Imagine a coffee shop. In this imaginary coffee shop — let’s call it Mooncheddar — there are tables and chairs, a service counter staffed by hip, young millennials with half-shaved heads, delicious and ethically sourced coffees, pastries baked in-house, free WiFi and even mobile ordering.
Mooncheddar sounds like it has it all. But would you eat and drink there if the restrooms were filthy?
Many customers wouldn’t. That’s why, in an effort to create the best possible experience for paying customers, many cafes, restaurants and other retailers only allow their paying customers to use the restrooms on site. Anyone else who walks in is out of luck.
But what if the restroom experience could be monetized, optimized and streamlined, all at once? That’s the question Fran Heller, Good2Go founder and CEO, set out to answer when creating the Good2Go app, just launched in San Francisco, which helps people find clean restrooms while they’re out and about — and, added Heller, helps the businesses providing those restrooms in the process.
For patrons of the establishment, to use the restroom there are two options: Those who have the app can use it to unlock the restroom door or claim their spot in line if there’s a queue — that way they can remain at the comfort of their table until it’s their turn, rather than standing around waiting.
Those who don’t have the app won’t be left hanging, however, said Heller. Clear signage will hang around the restroom area indicating that customers must either download the app or go to the barista to receive a paper QR code that will unlock the door in the same way.
Either way, said Heller, if a customer is patronizing the establishment, accessing the facilities is free.
The monetization opportunity comes from those who’re not already buying something from the business and are only visiting to use the restroom. Maybe this person is a mom or a nanny looking for a changing table for a baby. Or maybe he or she is a tourist in an unfamiliar city, surrounded by strangers speaking an unfamiliar language.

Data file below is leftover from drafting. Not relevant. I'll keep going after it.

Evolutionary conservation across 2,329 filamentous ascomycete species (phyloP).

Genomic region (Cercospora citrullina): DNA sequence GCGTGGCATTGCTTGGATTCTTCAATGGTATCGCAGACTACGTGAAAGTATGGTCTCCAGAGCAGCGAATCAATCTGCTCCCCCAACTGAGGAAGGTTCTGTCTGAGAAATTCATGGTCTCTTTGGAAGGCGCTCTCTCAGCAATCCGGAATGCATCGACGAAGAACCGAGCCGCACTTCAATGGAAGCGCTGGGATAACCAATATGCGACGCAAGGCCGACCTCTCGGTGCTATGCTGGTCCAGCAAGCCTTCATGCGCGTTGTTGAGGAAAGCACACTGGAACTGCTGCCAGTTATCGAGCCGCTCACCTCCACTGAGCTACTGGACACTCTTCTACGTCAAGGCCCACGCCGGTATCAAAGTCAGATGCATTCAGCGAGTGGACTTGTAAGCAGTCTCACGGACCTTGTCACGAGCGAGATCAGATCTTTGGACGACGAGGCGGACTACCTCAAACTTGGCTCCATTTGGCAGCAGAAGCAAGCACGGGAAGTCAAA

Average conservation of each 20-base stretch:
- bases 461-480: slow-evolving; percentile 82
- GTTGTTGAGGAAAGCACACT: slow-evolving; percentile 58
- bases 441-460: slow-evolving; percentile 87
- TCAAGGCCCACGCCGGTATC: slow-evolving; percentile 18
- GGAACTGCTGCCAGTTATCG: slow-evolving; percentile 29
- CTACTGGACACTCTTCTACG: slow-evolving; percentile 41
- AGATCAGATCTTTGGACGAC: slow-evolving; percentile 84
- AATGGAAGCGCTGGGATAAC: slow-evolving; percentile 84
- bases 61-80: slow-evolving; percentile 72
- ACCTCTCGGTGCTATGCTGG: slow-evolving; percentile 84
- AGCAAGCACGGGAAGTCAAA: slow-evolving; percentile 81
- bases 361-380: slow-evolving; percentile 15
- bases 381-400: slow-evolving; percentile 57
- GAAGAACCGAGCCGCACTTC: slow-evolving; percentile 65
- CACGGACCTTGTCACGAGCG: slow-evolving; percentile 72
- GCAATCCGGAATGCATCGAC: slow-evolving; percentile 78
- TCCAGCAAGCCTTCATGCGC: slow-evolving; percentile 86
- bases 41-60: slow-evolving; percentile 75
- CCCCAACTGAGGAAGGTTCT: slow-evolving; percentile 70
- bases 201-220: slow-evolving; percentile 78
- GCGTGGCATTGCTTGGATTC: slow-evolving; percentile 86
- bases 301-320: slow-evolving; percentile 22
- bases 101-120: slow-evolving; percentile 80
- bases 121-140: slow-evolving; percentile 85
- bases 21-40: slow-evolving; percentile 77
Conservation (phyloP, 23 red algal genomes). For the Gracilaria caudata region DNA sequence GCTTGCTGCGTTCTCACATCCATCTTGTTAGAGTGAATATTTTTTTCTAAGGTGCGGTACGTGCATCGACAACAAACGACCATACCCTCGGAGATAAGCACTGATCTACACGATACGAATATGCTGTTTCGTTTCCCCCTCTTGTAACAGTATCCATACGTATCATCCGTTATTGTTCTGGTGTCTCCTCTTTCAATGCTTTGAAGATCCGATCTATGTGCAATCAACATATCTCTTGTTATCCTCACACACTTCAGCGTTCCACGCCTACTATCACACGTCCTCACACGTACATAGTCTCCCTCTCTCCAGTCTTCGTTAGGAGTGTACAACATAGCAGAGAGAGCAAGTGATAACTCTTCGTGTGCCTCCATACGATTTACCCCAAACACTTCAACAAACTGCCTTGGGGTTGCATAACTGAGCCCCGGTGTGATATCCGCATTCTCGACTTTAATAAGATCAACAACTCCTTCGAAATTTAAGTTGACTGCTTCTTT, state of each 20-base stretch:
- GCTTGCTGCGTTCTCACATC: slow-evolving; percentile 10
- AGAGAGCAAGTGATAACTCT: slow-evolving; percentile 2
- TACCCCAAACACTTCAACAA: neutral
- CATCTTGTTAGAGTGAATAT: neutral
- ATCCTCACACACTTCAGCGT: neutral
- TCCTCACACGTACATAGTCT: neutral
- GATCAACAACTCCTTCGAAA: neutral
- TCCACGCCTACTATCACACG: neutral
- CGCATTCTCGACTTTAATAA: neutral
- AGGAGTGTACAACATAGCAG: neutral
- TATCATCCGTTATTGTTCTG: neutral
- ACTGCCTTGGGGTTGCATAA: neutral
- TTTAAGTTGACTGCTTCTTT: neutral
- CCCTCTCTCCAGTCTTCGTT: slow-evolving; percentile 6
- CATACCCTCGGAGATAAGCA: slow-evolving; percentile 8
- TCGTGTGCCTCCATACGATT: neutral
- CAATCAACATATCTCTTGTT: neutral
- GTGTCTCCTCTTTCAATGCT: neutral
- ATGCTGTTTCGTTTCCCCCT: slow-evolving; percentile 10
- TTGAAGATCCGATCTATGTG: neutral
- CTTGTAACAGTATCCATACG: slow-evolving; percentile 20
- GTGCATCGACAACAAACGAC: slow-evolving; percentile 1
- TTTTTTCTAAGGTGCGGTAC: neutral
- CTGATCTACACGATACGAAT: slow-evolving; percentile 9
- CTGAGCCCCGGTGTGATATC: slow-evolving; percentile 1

In both instances, said Heller, the app can help that person locate a restroom that’s clean and has the features they need. Heller said every Good2Go restroom is equipped with the same hands-free fixtures, water-conserving technology and baby changing station. They’re also all ADA-compliant, single-stall, gender-neutral facilities so customers of any physical ability or gender can feel comfortable using them, she said.
To access the restroom, users simply scan the code generated on their smartphone to unlock the door.
If they miss their turn, the code times out and notifies the next person in line that it’s their turn. The first person has the option to rejoin the queue, said Heller. Alternatively, if there’s a long line, the customer can redirect to a nearby restroom with a shorter wait.
Heller said monetizing restrooms can be a great opportunity for businesses that have the right neighbors. For example, if Mooncheddar is located next to a theater, it may see an influx of people hoping to borrow its facilities before, after or during the intermission of a show. That can be disruptive to paying customers’ experiences, she said. It can also leave a mess or use up supplies.
Managing the queue digitally keeps things organized and efficient, she said, ensuring that patrons can still access facilities when they need them. After leaving the restroom, guests are asked to rate it and notify staff if anything needed to be fixed, cleaned or refilled, helping to ensure that critical items like soap and toilet paper are there when customers need them.
Heller believes retailers like cafes and quick-service restaurants (QSRs) around the city are just the beginning of the possibilities for such a technology. Tokyo, Japan, she said, is considering installing Good2Go restrooms around the city in time for the 2020 Olympics. Heller said the app also has potential at events: Parades, music festivals, opera houses, night clubs and anyplace where many people may find themselves vying for a limited number of restrooms at the same time.
For now, said Heller, the mobile app is free to use for early adopters in San Francisco. Once the free promotion ends, Good2Go will be shifting to a subscriber pay model that allows short-term users (like tourists) to subscribe for a week or long-term users (like parents and on-demand workers) to subscribe for unlimited access all month.
She added that the company is exploring longer-term, parent-friendly promotions that could potentially include automatic renewals, but that option is not yet available.